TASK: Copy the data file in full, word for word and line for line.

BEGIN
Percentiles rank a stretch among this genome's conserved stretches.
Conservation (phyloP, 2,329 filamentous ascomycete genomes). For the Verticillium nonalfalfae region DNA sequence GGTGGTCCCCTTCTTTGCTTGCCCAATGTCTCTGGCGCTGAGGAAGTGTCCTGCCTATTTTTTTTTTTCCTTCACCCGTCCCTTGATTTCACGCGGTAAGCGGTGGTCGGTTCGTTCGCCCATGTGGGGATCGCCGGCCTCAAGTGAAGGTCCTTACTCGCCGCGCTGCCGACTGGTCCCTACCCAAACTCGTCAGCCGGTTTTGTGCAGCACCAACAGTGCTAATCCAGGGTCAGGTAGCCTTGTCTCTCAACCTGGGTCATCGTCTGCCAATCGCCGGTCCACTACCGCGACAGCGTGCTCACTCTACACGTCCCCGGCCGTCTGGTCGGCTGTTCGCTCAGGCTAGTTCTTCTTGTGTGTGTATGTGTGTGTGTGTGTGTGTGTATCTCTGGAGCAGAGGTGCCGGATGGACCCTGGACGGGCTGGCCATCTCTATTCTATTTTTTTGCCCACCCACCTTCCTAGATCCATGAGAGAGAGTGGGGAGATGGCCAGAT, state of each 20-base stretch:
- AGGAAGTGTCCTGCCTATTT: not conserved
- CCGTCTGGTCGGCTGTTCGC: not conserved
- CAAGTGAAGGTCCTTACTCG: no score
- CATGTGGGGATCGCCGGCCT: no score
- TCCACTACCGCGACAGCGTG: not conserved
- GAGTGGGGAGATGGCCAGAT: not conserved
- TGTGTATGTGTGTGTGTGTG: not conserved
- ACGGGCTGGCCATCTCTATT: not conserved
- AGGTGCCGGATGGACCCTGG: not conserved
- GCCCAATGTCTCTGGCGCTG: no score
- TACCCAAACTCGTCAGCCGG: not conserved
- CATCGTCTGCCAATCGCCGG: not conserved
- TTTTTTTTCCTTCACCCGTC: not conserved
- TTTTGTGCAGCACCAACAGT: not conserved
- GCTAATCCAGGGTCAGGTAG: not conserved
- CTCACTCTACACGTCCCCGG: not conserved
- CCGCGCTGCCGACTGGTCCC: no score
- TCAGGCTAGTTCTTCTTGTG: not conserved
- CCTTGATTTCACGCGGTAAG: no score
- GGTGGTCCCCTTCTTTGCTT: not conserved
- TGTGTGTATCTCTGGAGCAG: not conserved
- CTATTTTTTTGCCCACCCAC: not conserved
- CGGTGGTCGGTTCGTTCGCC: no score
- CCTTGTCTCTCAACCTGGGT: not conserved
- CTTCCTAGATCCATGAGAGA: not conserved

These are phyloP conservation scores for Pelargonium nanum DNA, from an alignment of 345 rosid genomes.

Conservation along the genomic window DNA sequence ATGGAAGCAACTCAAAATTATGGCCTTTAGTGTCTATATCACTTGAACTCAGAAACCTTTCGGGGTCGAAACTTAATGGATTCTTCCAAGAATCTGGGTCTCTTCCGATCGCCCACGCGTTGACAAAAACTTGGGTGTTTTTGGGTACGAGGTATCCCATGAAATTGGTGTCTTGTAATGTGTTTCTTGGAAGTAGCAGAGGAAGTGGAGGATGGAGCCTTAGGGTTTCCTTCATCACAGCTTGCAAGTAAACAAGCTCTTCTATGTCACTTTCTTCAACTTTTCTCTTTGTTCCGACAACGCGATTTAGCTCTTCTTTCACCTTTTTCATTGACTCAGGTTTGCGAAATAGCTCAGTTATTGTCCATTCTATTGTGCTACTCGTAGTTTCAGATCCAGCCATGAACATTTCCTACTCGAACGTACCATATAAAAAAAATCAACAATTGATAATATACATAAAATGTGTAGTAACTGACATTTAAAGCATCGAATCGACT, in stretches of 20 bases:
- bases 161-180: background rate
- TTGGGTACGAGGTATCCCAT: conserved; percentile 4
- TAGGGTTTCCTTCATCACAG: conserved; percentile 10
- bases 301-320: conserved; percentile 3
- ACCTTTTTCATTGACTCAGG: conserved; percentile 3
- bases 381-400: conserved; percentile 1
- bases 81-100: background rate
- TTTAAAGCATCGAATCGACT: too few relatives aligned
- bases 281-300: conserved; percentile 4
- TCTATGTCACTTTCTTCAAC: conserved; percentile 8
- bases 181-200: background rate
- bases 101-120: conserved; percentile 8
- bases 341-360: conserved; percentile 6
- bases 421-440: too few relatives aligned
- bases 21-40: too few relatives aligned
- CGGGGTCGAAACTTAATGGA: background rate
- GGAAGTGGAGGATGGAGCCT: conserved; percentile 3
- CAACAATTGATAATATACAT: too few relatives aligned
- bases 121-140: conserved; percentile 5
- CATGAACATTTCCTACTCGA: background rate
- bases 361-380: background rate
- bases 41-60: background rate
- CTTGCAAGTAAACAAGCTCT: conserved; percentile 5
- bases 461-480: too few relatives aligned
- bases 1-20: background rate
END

Percentiles rank a stretch among this genome's conserved stretches.
Conservation (phyloP, 2,329 filamentous ascomycete genomes). For the Verticillium nonalfalfae region DNA sequence GGTGGTCCCCTTCTTTGCTTGCCCAATGTCTCTGGCGCTGAGGAAGTGTCCTGCCTATTTTTTTTTTTCCTTCACCCGTCCCTTGATTTCACGCGGTAAGCGGTGGTCGGTTCGTTCGCCCATGTGGGGATCGCCGGCCTCAAGTGAAGGTCCTTACTCGCCGCGCTGCCGACTGGTCCCTACCCAAACTCGTCAGCCGGTTTTGTGCAGCACCAACAGTGCTAATCCAGGGTCAGGTAGCCTTGTCTCTCAACCTGGGTCATCGTCTGCCAATCGCCGGTCCACTACCGCGACAGCGTGCTCACTCTACACGTCCCCGGCCGTCTGGTCGGCTGTTCGCTCAGGCTAGTTCTTCTTGTGTGTGTATGTGTGTGTGTGTGTGTGTGTATCTCTGGAGCAGAGGTGCCGGATGGACCCTGGACGGGCTGGCCATCTCTATTCTATTTTTTTGCCCACCCACCTTCCTAGATCCATGAGAGAGAGTGGGGAGATGGCCAGAT, state of each 20-base stretch:
- AGGAAGTGTCCTGCCTATTT: not conserved
- CCGTCTGGTCGGCTGTTCGC: not conserved
- CAAGTGAAGGTCCTTACTCG: no score
- CATGTGGGGATCGCCGGCCT: no score
- TCCACTACCGCGACAGCGTG: not conserved
- GAGTGGGGAGATGGCCAGAT: not conserved
- TGTGTATGTGTGTGTGTGTG: not conserved
- ACGGGCTGGCCATCTCTATT: not conserved
- AGGTGCCGGATGGACCCTGG: not conserved
- GCCCAATGTCTCTGGCGCTG: no score
- TACCCAAACTCGTCAGCCGG: not conserved
- CATCGTCTGCCAATCGCCGG: not conserved
- TTTTTTTTCCTTCACCCGTC: not conserved
- TTTTGTGCAGCACCAACAGT: not conserved
- GCTAATCCAGGGTCAGGTAG: not conserved
- CTCACTCTACACGTCCCCGG: not conserved
- CCGCGCTGCCGACTGGTCCC: no score
- TCAGGCTAGTTCTTCTTGTG: not conserved
- CCTTGATTTCACGCGGTAAG: no score
- GGTGGTCCCCTTCTTTGCTT: not conserved
- TGTGTGTATCTCTGGAGCAG: not conserved
- CTATTTTTTTGCCCACCCAC: not conserved
- CGGTGGTCGGTTCGTTCGCC: no score
- CCTTGTCTCTCAACCTGGGT: not conserved
- CTTCCTAGATCCATGAGAGA: not conserved

These are phyloP conservation scores for Pelargonium nanum DNA, from an alignment of 345 rosid genomes.

Conservation along the genomic window DNA sequence ATGGAAGCAACTCAAAATTATGGCCTTTAGTGTCTATATCACTTGAACTCAGAAACCTTTCGGGGTCGAAACTTAATGGATTCTTCCAAGAATCTGGGTCTCTTCCGATCGCCCACGCGTTGACAAAAACTTGGGTGTTTTTGGGTACGAGGTATCCCATGAAATTGGTGTCTTGTAATGTGTTTCTTGGAAGTAGCAGAGGAAGTGGAGGATGGAGCCTTAGGGTTTCCTTCATCACAGCTTGCAAGTAAACAAGCTCTTCTATGTCACTTTCTTCAACTTTTCTCTTTGTTCCGACAACGCGATTTAGCTCTTCTTTCACCTTTTTCATTGACTCAGGTTTGCGAAATAGCTCAGTTATTGTCCATTCTATTGTGCTACTCGTAGTTTCAGATCCAGCCATGAACATTTCCTACTCGAACGTACCATATAAAAAAAATCAACAATTGATAATATACATAAAATGTGTAGTAACTGACATTTAAAGCATCGAATCGACT, in stretches of 20 bases:
- bases 161-180: background rate
- TTGGGTACGAGGTATCCCAT: conserved; percentile 4
- TAGGGTTTCCTTCATCACAG: conserved; percentile 10
- bases 301-320: conserved; percentile 3
- ACCTTTTTCATTGACTCAGG: conserved; percentile 3
- bases 381-400: conserved; percentile 1
- bases 81-100: background rate
- TTTAAAGCATCGAATCGACT: too few relatives aligned
- bases 281-300: conserved; percentile 4
- TCTATGTCACTTTCTTCAAC: conserved; percentile 8
- bases 181-200: background rate
- bases 101-120: conserved; percentile 8
- bases 341-360: conserved; percentile 6
- bases 421-440: too few relatives aligned
- bases 21-40: too few relatives aligned
- CGGGGTCGAAACTTAATGGA: background rate
- GGAAGTGGAGGATGGAGCCT: conserved; percentile 3
- CAACAATTGATAATATACAT: too few relatives aligned
- bases 121-140: conserved; percentile 5
- CATGAACATTTCCTACTCGA: background rate
- bases 361-380: background rate
- bases 41-60: background rate
- CTTGCAAGTAAACAAGCTCT: conserved; percentile 5
- bases 461-480: too few relatives aligned
- bases 1-20: background rate